In recent years, Zillow has become one of the most ubiquitous platforms for homebuyers. When passing by a house with a for sale sign, we no longer get out to “grab a brochure” instead, we just look to our smartphones and “Zillow it” for quick information on pricing, taxes, and schools. Never before have buyers had so much information available at their fingertips.
For sellers, Zillow is a great platform to get out in front of millions of prospective buyers for little or no cost. Technology enables people to virtually tour your house from their smartphones without wasting any of your Sunday afternoon with unnecessary showings. It even gives you an early idea of what you can expect to receive for your home based on your “Zestimate,” which I gather is the floor of what you could expect on the open market, or the minimum price in which you should feel confident receiving for your home, in many cases.
Whenever an “open” platform offers so many benefits for little to no cost, there will always be people that take advantage of it, bending the rules to further their agenda. My wife and I call this “Zillow spoofing,” and it’s a real nuisance for homebuyers.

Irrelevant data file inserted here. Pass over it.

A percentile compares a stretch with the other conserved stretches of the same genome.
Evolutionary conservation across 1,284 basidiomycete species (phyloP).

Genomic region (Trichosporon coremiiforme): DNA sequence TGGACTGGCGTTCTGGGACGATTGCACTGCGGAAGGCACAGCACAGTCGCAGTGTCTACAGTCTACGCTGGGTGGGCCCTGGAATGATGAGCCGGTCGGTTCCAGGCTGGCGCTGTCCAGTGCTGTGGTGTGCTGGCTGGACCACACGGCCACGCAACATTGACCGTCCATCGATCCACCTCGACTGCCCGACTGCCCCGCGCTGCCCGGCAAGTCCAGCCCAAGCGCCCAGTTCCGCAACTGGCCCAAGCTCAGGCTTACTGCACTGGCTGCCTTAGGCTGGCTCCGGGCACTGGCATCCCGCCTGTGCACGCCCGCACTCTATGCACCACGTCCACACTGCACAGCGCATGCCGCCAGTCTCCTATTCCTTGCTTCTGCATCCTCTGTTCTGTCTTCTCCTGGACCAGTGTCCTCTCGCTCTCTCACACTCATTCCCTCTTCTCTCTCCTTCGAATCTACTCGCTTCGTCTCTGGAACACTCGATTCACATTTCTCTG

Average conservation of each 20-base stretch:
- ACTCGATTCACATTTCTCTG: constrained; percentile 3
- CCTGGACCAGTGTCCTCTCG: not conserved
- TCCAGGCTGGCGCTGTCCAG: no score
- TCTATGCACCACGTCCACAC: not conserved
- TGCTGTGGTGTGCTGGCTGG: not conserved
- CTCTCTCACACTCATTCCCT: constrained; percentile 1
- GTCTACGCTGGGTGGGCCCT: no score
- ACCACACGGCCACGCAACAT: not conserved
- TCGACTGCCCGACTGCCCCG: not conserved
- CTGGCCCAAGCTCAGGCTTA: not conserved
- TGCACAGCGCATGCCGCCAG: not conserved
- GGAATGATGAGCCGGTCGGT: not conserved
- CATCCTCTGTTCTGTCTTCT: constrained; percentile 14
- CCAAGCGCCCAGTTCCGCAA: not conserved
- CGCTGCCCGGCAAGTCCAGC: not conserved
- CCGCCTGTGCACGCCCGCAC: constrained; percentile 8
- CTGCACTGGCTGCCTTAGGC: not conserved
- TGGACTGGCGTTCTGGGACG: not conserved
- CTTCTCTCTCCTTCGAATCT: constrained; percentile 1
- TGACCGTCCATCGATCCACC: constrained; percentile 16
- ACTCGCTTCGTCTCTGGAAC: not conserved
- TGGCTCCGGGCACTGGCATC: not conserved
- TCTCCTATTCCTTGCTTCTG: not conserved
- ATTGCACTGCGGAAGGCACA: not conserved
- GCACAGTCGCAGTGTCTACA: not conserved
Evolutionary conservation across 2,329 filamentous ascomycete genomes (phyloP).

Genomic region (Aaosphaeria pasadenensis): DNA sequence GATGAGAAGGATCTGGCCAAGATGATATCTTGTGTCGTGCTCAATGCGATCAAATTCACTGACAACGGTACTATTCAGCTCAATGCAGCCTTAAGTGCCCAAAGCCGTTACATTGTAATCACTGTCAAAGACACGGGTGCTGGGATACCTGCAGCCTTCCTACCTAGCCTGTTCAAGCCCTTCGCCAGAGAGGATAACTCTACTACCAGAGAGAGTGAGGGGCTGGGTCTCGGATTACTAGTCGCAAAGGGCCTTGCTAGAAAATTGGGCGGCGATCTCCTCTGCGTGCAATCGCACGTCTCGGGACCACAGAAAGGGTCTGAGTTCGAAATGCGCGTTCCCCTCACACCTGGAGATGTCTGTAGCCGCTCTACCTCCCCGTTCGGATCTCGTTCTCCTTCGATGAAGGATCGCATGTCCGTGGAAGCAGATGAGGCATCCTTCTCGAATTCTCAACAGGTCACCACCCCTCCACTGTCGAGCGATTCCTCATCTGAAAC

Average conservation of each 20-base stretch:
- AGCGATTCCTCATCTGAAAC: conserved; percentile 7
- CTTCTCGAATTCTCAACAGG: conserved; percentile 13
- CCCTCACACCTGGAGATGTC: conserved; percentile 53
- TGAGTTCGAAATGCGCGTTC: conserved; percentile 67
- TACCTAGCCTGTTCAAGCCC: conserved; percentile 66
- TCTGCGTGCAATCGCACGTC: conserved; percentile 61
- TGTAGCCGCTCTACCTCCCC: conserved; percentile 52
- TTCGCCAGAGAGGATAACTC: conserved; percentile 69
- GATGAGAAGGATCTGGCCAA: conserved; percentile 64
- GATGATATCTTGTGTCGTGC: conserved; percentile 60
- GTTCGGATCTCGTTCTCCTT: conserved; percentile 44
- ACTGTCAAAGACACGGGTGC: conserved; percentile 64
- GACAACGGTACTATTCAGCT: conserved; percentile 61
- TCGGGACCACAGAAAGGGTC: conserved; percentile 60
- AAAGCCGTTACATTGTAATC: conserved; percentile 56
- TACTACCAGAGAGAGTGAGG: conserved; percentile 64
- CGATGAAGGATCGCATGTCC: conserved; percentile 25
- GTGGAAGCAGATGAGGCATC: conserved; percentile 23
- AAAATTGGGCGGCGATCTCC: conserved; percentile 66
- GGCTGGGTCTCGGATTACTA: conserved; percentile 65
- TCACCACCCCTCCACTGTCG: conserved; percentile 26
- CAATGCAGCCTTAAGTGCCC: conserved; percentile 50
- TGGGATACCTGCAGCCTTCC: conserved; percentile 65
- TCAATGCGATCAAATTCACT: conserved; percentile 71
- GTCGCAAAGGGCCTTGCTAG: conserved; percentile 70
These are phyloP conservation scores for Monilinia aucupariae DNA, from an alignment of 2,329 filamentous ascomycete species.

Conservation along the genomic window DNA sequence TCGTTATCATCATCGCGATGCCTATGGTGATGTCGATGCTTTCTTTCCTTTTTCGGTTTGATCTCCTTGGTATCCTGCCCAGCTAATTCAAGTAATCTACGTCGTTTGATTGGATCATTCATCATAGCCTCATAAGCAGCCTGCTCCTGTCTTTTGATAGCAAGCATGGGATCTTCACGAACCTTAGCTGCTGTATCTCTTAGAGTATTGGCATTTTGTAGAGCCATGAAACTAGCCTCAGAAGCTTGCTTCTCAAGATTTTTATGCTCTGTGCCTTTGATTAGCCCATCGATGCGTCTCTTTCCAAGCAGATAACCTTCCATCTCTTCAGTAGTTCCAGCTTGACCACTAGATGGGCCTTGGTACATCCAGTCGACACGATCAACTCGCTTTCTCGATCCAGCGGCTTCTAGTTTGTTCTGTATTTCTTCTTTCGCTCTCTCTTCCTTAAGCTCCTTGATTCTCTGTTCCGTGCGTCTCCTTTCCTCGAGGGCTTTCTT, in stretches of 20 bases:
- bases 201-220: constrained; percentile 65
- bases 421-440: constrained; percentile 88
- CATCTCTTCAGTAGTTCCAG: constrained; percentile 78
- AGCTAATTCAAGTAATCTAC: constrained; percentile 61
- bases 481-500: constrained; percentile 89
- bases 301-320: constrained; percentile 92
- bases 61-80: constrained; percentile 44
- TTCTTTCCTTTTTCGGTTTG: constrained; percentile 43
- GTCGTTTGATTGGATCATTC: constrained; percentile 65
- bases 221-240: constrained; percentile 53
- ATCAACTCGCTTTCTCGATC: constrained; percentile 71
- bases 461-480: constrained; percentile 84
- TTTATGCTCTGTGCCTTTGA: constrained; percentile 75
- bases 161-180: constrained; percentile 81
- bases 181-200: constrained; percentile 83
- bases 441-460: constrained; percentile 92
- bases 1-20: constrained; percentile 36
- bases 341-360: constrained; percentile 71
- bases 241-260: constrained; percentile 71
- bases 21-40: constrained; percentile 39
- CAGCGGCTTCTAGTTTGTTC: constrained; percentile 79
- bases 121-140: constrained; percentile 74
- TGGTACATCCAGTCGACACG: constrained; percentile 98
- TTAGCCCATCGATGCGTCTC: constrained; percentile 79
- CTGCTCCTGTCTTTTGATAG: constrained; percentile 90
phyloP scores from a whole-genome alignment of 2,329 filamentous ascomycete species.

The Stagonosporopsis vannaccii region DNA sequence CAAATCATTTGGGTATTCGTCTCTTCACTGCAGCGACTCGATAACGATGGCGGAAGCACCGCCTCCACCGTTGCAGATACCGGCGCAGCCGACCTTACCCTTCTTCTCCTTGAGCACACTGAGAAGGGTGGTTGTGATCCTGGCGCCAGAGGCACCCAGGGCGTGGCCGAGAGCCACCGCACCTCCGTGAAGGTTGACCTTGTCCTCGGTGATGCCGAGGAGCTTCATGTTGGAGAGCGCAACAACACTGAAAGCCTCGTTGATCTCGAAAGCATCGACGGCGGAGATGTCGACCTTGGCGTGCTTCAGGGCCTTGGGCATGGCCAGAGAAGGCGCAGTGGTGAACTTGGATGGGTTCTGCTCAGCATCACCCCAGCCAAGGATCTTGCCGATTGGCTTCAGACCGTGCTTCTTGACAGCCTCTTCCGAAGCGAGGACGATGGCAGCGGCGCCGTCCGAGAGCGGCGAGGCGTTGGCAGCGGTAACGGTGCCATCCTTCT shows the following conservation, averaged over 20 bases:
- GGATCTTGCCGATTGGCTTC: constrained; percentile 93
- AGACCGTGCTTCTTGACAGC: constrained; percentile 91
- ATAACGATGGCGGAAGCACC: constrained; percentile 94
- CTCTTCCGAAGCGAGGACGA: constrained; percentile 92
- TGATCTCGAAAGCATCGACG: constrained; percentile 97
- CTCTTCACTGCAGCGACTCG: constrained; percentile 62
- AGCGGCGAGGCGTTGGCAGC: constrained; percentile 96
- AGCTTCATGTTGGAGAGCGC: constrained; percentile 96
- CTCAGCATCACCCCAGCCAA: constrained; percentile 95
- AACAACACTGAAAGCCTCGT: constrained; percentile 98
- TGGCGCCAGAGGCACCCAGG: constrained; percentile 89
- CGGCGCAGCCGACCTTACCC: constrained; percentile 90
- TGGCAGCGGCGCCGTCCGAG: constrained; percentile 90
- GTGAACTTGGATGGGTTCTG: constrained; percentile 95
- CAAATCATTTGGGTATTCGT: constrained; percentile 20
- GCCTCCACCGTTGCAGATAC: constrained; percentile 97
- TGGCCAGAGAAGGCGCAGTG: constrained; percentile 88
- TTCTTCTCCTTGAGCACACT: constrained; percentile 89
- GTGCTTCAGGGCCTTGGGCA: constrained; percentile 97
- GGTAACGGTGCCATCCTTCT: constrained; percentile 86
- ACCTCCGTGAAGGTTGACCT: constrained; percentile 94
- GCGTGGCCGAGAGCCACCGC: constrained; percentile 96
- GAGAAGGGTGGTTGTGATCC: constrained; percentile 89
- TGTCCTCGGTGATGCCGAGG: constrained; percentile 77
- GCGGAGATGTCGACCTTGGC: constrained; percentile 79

Spoofing is a nefarious act of creating communication to make it appear it came from a different source, hoaxing or tricking someone into believing they are receiving communication from someone else. This tactic is used often in social engineering, making you believe you have received an official communication from someone of importance. In phone networks, this can be called phreaking, and makes it appear that you are receiving a phone call from a disguised number.
In Zillow, I consider spoofing to occur when a builder or listing agent intentionally misrepresents the address or coordinates of a home or homesite in order to appear in the search results of popular or desirable areas in a metropolitan area. Today, I came across a listing for a new subdivision 30 minutes away from the area in which I was looking. This is a nuisance as homebuyers must sort through the listing to determine if it is “really” where the map says it is.
What’s tough about this grey area is that the listings are real–the houses or homesites are for sale/contract, and they could be easily corrected to show their “true” location. And, more often than not, they’re being posted by legitimate brokers and builders. Unlike other scams and fake listings, these are seemingly benign. However, in aggregate, they can really waste time homebuyers’ time “vetting” each listing to see if it is location accurate.
So what can we do about it? Unfortunately, there is no easy way to report spoofing on Zillow. Users are given a menu of options to report listings, although I don’t think that these categorically fall under spam. Perhaps that’s how I should report them. In either case, this behavior needs to stop and Zillow needs to create a system of accountability for builders and listing agents that abuse the privilege of using their platform.
Do you work for Zillow and have any positive assurance? Are you a homebuyer bothered by this? Leave a comment below and thanks for reading.